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dc.contributor.authorCope, Wei
dc.date.accessioned2022-01-20T00:46:00Z
dc.date.available2022-01-20T00:46:00Z
dc.date.submitted2021-04-01
dc.identifier.urihttps://www.repository.cam.ac.uk/handle/1810/332805
dc.description.abstractMany breast cancer patients are treated with chemotherapy before surgery for the removal of the tumour, which is known as neoadjuvant chemotherapy (NAT). It improves outcome for many patients, and their response to the treatment is prognostic for their overall outcome. However, not all patients who receive NAT respond to the treatment, and, as a result, many suffer unnecessarily from side effects and delays to surgery. In this thesis, I designed and evaluated two potentially independent and complementary strategies for predicting an individual patient’s response to treatment based on gene expression and computational pathology. Firstly, I attempted to develop a clinically practical approach for classifying breast tumours using RNA from routine formalin fixed paraffin embedded (FFPE) histopathological samples. Breast cancers can be classified into distinct groups, 'integrative clusters' (IntClusts), with different outcomes and potentially different response to NAT. The published classification is based on RNA expression from fresh frozen tissue, which is impractical in a clinical setting. Initially, I attempted to build an accurate classifier for IntClusts based on RNA expression from widely available FFPE tissue, using a user-friendly NanoString technique. Unfortunately, it was not possible to achieve reliable classification with this method using the gene probe set pre-selected based on fresh frozen tissue. Next, I sought to identify the genes whose expression was not affected by the fixative process by comparing paired FFPE and fresh frozen tissue with RNA sequencing, a method that allows the quantification of all genes. There was poor agreement in measured gene expression between the two types of tissue sample, FFPE versus frozen, and between the assessment methods on the same tissue type, RNA-sequencing versus Illumina microarray, resulting in unreliable classification of tumours into integrative clusters. These findings represent a challenge to the adoption of the integrative clusters in real-world precision medicine. Secondly, I developed quantitative computational methods for the assessment of digitized H&E slides, which are routinely produced clinically. I developed and validated two machine learning methods for cell classification, where cells on an image can be automatically detected and identified as tumour cells, lymphocytes, or stromal cells. I also show that my method can be effectively generalised to immunohistochemistry slides. In a novel dataset, using a new method, I replicate the previous finding that the presence of immune infiltrate in pre-treatment biopsies is predictive of NAT response. I then used this cell classification to demonstrate that the spatial profiles of tumour clusters and their relationship to immune cells are associated with treatment outcome. Specifically, I found that larger tumour clusters, more heterogeneous tumour clusters, and more lymphocytes in the region immediately bordering tumour clusters are all correlated with pathological complete response to NAT. The spatial features of the peri-tumour region were more predictive than the features of the tumour itself, suggesting a particularly important role for the interface between tumour clusters and their immune microenvironment. To conclude, I review the large number of further studies spawned by the work I present in this thesis, and explain how they might improve our ability to understand tumour biology, and translate this understanding to the clinical setting. In summary, I have explored the real-world applicability of gene expression profiling and computational pathology methods in widely available clinical samples. These approaches have the potential for translation into adjuncts to existing stratification methods, offering patients better care. This thesis provides a step towards the translation of the molecular classification of breast cancer, and computational methods for pathology image analysis, into real-world precision medicine, predicting response to neoadjuvant chemotherapy.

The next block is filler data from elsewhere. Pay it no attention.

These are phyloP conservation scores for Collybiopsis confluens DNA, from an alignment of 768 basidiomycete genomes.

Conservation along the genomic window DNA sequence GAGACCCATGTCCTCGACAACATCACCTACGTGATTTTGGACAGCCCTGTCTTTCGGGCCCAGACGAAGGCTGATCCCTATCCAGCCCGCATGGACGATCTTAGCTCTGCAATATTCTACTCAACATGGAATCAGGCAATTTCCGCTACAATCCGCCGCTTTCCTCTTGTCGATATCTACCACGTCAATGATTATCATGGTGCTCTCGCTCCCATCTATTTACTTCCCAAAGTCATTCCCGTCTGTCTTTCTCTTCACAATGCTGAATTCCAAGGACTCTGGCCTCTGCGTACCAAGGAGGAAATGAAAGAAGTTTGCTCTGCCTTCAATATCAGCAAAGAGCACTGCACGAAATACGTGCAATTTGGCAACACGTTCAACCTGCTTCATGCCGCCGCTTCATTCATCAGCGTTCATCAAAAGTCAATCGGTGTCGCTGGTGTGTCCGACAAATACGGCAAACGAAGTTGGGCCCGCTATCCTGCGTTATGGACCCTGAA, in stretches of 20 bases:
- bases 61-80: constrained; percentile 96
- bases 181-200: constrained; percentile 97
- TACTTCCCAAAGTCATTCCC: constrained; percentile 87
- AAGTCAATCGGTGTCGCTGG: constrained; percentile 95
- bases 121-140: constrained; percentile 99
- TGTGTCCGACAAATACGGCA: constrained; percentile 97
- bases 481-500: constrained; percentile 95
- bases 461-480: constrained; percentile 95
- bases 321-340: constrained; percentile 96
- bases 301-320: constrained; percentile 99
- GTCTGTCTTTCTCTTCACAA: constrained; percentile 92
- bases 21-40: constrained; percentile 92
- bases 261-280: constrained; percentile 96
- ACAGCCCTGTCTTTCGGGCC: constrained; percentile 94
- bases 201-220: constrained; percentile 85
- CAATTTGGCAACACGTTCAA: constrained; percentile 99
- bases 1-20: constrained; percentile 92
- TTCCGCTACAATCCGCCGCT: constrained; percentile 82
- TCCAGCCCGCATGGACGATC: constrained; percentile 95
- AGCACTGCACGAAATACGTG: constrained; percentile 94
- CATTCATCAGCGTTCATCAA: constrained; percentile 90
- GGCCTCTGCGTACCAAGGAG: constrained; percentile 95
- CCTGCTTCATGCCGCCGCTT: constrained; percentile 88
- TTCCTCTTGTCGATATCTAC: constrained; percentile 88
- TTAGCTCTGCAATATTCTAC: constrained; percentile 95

dc.rightsAll Rights Reserved
dc.rights.urihttps://www.rioxx.net/licenses/all-rights-reserved/
dc.subjectBreast Cancer
dc.subjectComputational pathology
dc.subjectDigital pathology
dc.subjectGene Expression
dc.subjectNeoadjuvant chemotherapy
dc.titlePredicting Response to Neoadjuvant Chemotherapy in Breast Cancer with Gene Expression and Computational Pathology
dc.typeThesis
dc.type.qualificationlevelDoctoral
dc.type.qualificationnameDoctor of Philosophy (PhD)
dc.publisher.institutionUniversity of Cambridge
dc.identifier.doi10.17863/CAM.80238
rioxxterms.licenseref.urihttps://www.rioxx.net/licenses/all-rights-reserved/
dc.contributor.orcidCope, Wei [0000-0002-5661-3522]
rioxxterms.typeThesis
dc.publisher.collegeMurray Edwards
dc.type.qualificationtitleDoctor of Philosophy
pubs.funder-project-idCancer Research UK (C9685/A23216)
pubs.funder-project-idCancer Research UK (S_3525)
cam.supervisorCaldas, Carlos
cam.supervisorProvenzano, Elena


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